Das Dreimäderlhaus
Quantity in Basket: None FRANZ SCHUBERT Das Dreimäderlhaus TROY585-86 - Price: $33.98
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One of the most successful of the operetta sub genre called the pasticcio.

Das Dreimaderlhaus was an early example, and one of the most successful, of the operetta sub genre called the pasticcio. The Italian word (like operetta itself) literally means something pasted together from existing material, in this case from music by a single composer. Weiner Blut, arranged from existing Johann Strauss II selections in 1899, with the approval of the composer, was another early Viennese pasticcio that still holds the stage over a century later. Das Dreimaderlhaus however, takes the hommage a step further: the libretto deals with the supposed life of the composer himself. The original idea was to transform into an opera the popular romantic 1912 novel Schwannerl (Toadstool) by Rudolph Martsch. Heinrich Berte, an Hungarian-born, Vienna-based composer who had several operettas produced in Vienna and elsewhere without much success, had the notion to dramatize the Schubert story that the novelist Martsch had already embroidered well beyond the actual facts. Berte composed a new score around one original Schubert song used prominently, the "Ungeduld" ("Impatient") Lied. Wilhelm Karczag, then managing the Raimundtheater, was presented with a draft version. He wanted more Schubert and less Berte. The libretto was then modified to incorporate a selection of suitable all-Schubert songs and orchestral pieces, rearranged for theatrical use by a reluctant, but skillful Berte. The music Berte chose may have been somewhat familiar, but not entirely so. For every familiar number, there were reworkings of then-comparatively obscure themes from Schubert's piano or chamber works, or his Rosamunde incidental music. The libretto that accommodated these enchanting pieces may have stretched the historical facts, but it managed to incorporate a considerable number of real people alongside the composer to give some appearance of historical reality. The first night, January 15, 1916, was a triumph; this proved exactly the show the Viennese wanted to escape to in the wartime period. Not only could the Vienna public hear their beloved Schubert, they could see him in a quaint courtyard, a dainty salon, or a Hierzing square, all in the cozy Biedermeier era.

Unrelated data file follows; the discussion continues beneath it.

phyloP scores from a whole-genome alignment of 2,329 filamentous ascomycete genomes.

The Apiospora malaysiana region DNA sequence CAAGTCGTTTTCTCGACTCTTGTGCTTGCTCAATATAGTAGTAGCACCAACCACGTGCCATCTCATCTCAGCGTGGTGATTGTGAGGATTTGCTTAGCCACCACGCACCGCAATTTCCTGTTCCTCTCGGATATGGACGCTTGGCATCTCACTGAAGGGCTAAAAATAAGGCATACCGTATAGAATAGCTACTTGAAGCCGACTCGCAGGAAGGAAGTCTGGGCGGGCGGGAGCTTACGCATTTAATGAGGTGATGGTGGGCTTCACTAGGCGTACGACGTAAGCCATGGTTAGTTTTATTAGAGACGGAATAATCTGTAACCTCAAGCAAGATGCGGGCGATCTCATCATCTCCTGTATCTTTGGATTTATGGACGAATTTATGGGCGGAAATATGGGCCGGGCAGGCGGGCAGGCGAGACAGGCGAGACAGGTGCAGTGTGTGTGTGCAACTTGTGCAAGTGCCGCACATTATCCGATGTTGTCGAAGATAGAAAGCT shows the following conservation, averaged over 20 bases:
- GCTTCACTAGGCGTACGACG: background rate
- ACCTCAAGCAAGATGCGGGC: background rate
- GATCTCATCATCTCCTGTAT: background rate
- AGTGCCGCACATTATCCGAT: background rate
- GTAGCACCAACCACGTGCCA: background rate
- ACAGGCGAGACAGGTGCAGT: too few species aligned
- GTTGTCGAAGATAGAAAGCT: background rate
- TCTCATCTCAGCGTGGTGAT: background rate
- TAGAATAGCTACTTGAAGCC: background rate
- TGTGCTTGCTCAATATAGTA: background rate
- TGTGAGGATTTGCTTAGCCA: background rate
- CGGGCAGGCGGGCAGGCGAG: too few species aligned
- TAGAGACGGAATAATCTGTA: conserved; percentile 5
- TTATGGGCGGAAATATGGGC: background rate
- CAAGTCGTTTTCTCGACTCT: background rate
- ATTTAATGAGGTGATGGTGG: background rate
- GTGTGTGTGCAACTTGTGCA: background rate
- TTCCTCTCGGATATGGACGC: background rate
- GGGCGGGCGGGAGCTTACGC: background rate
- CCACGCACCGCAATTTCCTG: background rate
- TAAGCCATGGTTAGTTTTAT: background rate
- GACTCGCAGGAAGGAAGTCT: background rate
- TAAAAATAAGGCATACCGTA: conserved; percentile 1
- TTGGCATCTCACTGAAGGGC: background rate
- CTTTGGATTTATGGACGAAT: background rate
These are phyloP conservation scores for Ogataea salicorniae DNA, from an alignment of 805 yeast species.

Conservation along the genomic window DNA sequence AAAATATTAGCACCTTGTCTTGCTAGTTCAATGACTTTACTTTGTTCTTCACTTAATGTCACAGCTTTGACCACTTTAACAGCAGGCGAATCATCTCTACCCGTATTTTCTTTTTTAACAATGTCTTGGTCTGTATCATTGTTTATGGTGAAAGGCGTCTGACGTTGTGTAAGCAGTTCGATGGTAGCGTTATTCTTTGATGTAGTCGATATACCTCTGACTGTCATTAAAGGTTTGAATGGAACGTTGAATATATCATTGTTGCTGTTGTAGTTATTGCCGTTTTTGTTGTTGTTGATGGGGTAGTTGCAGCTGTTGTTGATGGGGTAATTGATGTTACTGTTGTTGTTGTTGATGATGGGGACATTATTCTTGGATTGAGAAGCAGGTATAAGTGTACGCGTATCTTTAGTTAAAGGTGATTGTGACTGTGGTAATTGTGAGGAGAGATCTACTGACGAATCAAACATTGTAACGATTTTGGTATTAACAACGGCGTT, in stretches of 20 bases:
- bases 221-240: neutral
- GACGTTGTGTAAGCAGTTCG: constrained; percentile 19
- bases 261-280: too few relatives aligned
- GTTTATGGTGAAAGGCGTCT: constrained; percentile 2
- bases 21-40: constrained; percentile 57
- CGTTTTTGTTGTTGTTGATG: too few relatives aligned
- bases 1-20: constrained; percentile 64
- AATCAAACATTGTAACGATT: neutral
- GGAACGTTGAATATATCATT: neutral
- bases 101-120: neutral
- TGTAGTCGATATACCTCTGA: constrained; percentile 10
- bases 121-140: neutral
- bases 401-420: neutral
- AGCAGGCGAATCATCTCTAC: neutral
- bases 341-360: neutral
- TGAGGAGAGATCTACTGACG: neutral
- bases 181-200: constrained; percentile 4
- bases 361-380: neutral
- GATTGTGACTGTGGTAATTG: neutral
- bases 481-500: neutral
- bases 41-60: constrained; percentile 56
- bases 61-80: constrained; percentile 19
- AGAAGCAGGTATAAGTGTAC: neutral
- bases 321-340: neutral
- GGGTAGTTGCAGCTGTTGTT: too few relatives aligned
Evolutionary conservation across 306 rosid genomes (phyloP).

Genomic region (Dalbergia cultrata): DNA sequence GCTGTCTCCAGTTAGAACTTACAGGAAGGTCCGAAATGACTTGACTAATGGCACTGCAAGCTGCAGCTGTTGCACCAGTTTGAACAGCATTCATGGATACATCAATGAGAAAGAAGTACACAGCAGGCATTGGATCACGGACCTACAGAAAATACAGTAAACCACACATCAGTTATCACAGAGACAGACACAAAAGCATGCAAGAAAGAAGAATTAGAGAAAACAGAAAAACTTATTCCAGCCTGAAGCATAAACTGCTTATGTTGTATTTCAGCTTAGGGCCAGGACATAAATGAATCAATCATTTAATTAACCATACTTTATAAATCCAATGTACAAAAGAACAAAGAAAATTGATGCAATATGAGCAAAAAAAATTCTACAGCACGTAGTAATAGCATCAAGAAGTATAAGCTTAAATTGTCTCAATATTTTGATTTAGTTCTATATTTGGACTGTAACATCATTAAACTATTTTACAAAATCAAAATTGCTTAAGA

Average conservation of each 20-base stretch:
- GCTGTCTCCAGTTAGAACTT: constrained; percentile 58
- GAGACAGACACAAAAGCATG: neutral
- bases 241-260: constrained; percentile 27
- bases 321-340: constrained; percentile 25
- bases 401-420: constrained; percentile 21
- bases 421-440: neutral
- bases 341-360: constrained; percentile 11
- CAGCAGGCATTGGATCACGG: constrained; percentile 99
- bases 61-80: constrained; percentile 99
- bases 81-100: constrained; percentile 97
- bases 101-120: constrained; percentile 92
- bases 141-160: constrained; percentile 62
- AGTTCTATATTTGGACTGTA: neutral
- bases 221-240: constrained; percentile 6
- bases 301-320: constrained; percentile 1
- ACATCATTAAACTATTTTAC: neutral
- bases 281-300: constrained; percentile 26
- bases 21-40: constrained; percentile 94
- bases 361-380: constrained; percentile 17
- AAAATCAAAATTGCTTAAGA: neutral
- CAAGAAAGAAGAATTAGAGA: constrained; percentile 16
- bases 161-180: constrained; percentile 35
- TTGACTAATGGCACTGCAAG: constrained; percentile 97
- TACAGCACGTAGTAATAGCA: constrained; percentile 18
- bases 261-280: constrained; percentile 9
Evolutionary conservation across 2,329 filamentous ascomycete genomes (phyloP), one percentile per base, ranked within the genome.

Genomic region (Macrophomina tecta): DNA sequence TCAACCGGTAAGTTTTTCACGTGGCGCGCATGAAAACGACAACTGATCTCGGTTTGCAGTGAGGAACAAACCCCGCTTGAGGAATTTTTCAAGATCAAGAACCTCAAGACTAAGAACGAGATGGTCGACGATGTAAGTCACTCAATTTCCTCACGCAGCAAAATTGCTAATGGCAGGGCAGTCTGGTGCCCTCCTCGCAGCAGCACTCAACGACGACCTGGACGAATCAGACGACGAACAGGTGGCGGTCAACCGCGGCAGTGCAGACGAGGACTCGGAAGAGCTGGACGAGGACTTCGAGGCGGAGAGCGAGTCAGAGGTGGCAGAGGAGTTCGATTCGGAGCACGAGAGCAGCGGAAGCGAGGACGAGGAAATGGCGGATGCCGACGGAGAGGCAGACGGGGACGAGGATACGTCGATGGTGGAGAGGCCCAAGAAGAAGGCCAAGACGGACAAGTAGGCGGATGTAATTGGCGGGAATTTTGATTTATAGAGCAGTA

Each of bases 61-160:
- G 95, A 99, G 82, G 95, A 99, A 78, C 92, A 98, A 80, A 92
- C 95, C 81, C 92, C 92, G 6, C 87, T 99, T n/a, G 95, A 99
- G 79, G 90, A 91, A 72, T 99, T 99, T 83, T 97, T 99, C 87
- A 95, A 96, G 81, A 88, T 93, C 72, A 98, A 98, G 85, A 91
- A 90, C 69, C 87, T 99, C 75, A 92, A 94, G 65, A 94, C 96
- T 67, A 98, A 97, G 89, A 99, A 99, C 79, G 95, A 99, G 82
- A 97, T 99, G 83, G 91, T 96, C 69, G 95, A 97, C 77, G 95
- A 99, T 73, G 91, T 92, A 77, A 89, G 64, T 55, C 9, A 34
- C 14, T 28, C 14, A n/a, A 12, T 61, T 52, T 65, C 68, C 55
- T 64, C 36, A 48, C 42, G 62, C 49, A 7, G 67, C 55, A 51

Contents:
Franz Schubert, composer
Das Dreimäderlhaus
Cast, Chorus & Orchestra of Ohio Light Opera, Steven Byess, conductor

Review:
Review to come.
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